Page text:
Tags: US | Treasury | Seized | Benefits

Plan Aims to Keep Debt Collectors Away From Your Social Security

Thursday, 15 Apr 2010 02:17 PM

The Obama administration on Wednesday proposed rules aimed at closing a legal loophole that debt collectors have used to seize Social Security and veterans' benefits from bank accounts.

The Treasury Department and other agencies published the proposed new rules on garnishment, or seizure, of government benefits in the Federal Register, opening them to a 60-day public comment period.

Federal law has long protected Social Security and veterans benefits from most creditors, with a few exceptions for child support, alimony, unpaid federal taxes and debts to other federal agencies. But creditors have been seizing the payments anyway by getting court orders to freeze and garnish bank accounts that receive the federal benefits through direct deposit.

The lack of clear rules for banks has resulted in the freezing of many accounts containing federal benefits, creating an unfair hardship for beneficiaries who rely on them every month, officials say.

The issue has gained urgency in recent years as more people get their federal benefits deposited directly into their bank accounts. More than 80 percent of the nation's 51 million Social Security recipients get their payments through direct deposit.

Consumer advocates say many people who receive Social Security or veterans benefits can't afford to have their bank accounts frozen for even a short period of time, and it's hard to hire a lawyer to get your money back when all your resources are frozen.

Under the proposed rules, banks that receive garnishment orders for their customers' accounts would be required to review the accounts to determine whether they received deposits of federal benefits in the past 60 days, and in what amount.

The goal is to give financial institutions clear rules concerning garnishment orders and a safe harbor against liability, a Treasury official said Wednesday. He spoke on condition of anonymity because he wasn't authorized to speak publicly on the subject.

In the current situation, garnishment orders don't always provide sufficient information for banks to know whether an order is subject to an exception allowing seizure of federal benefits, according to the background information on the proposal published in the Federal Register.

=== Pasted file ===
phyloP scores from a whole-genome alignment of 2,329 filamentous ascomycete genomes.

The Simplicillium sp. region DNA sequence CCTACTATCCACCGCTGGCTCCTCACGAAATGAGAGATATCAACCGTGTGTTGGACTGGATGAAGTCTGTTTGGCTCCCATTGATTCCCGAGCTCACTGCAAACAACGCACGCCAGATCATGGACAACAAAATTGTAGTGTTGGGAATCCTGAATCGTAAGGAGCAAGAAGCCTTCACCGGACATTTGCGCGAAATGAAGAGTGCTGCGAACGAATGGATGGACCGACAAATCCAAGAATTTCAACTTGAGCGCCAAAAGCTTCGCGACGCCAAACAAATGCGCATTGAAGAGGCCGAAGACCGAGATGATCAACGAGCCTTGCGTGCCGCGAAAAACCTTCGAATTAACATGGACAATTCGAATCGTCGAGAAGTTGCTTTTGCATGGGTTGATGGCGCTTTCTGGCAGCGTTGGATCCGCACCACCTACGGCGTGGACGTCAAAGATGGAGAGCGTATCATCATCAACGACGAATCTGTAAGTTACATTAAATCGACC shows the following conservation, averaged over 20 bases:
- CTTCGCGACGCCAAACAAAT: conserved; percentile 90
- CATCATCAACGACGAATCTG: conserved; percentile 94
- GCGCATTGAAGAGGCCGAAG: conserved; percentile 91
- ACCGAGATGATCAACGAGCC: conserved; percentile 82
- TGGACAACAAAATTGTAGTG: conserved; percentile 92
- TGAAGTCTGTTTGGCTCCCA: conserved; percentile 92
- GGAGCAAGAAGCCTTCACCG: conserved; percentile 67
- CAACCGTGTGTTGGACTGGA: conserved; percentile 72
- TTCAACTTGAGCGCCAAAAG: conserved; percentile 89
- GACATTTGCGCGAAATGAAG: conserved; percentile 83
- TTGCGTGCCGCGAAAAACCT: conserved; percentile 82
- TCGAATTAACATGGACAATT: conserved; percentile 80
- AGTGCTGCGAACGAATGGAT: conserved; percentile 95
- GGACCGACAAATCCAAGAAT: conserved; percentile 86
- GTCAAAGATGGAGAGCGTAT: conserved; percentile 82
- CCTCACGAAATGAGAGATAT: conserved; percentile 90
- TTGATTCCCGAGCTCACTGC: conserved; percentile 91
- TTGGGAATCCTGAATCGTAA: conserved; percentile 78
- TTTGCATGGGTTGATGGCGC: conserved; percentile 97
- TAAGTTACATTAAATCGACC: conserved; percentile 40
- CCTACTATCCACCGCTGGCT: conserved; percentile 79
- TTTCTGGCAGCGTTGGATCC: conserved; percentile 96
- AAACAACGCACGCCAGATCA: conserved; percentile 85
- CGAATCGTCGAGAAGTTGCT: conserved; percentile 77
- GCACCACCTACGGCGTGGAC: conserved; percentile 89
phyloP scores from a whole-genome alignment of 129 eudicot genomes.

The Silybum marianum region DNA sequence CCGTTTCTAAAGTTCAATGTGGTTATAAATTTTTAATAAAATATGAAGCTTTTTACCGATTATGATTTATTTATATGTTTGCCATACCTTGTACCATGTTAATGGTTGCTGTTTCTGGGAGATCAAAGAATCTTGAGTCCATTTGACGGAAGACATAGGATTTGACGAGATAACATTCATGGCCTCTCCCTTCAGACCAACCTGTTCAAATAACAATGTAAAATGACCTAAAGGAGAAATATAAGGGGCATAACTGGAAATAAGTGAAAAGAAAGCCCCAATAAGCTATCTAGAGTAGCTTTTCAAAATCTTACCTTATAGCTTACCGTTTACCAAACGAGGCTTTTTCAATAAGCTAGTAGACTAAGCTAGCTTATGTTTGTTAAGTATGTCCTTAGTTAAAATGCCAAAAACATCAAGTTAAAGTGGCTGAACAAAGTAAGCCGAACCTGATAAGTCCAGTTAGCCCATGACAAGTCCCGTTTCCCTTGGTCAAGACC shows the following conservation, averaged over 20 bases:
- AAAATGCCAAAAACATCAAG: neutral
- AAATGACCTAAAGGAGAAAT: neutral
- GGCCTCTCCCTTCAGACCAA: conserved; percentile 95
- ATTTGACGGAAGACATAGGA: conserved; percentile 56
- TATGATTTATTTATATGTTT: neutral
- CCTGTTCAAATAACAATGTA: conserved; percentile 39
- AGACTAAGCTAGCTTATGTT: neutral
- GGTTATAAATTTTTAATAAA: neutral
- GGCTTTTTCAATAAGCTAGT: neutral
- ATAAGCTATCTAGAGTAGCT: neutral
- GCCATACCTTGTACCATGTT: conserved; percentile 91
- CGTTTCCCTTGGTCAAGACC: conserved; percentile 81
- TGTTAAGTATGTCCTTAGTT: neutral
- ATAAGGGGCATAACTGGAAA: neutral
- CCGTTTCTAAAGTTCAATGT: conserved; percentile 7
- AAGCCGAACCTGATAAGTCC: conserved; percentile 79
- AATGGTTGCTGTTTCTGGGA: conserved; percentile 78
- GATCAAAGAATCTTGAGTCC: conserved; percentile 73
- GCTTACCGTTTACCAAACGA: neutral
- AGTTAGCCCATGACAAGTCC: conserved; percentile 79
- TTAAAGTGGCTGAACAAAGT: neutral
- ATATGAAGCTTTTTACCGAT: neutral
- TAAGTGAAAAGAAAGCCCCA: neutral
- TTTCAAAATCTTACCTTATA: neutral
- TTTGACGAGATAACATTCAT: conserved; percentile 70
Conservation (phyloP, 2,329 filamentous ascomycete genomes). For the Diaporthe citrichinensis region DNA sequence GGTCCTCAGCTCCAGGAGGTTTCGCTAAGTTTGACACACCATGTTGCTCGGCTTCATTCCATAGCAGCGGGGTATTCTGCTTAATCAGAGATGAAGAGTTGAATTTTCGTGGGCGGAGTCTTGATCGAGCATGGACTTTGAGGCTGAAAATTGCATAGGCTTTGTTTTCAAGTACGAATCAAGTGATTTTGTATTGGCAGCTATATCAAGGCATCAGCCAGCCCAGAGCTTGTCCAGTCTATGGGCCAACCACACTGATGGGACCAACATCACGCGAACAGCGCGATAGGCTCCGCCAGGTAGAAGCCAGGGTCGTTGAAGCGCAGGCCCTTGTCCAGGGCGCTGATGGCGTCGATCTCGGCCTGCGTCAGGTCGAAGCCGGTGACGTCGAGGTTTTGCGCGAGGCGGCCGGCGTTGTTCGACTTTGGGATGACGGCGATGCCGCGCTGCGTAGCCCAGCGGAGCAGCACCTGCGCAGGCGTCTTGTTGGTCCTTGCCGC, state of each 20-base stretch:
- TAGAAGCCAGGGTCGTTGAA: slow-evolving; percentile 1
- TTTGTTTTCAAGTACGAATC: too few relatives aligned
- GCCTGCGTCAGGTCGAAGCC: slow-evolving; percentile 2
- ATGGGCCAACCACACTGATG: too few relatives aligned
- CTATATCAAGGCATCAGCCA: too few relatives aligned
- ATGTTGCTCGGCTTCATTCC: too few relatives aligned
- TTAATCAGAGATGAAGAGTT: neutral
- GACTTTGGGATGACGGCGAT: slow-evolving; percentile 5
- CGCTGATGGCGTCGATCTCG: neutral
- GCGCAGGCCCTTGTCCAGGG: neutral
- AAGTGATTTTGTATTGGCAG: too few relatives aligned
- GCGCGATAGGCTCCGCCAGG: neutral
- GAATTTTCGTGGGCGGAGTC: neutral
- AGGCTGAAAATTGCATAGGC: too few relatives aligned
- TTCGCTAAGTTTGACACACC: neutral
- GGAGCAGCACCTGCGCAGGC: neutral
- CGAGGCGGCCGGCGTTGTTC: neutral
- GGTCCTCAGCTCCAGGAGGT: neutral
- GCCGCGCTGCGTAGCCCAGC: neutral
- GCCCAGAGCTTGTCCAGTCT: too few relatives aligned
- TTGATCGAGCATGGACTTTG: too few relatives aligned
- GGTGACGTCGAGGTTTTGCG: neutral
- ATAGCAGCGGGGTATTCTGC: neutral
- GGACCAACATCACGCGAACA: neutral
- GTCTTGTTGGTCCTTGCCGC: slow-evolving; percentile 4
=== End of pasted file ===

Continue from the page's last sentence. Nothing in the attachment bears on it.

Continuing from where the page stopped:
As a result, many financial institutions have believed they weren't able to evaluate the amount of funds in an account that is sheltered from garnishment, and that trying to do so could expose them to liability. That left the recipients of the benefits having to go into state courts to make the case for exempting their federal payments, the Federal Register filing says.

Social Security benefits are the primary source of income for 64 percent of people aged 65 or older, according to the government.

"If their accounts are frozen, these individuals may find themselves without access to the funds in their account unless and until they contest the garnishment order in court, a process that can be confusing, protracted and expensive," the filing says.

Lawmakers from both parties have been pressing the Treasury Department for years to close the loophole with new rules, and last spring the administration promised action.

Several senators swiftly praised the move on Wednesday.

"This rule clarification will ensure that banks can no longer stand between seniors and their rightful benefits," Sen. Herb Kohl, D-Wis., chairman of the Senate Special Committee on Aging, said in a statement. "We're glad to see this administration prioritize the protection of beneficiaries."

Kohl and other lawmakers introduced a bill last year that would stop further promotion of the direct deposit programs for Social Security and veterans' benefits until the Treasury issued rules to shelter the benefits from creditors.

Over a 12-month period in 2006-2007, an estimated $178 million was garnished from bank accounts that included a mixture of Social Security benefits and other deposits, according to the Social Security Administration's inspector general.

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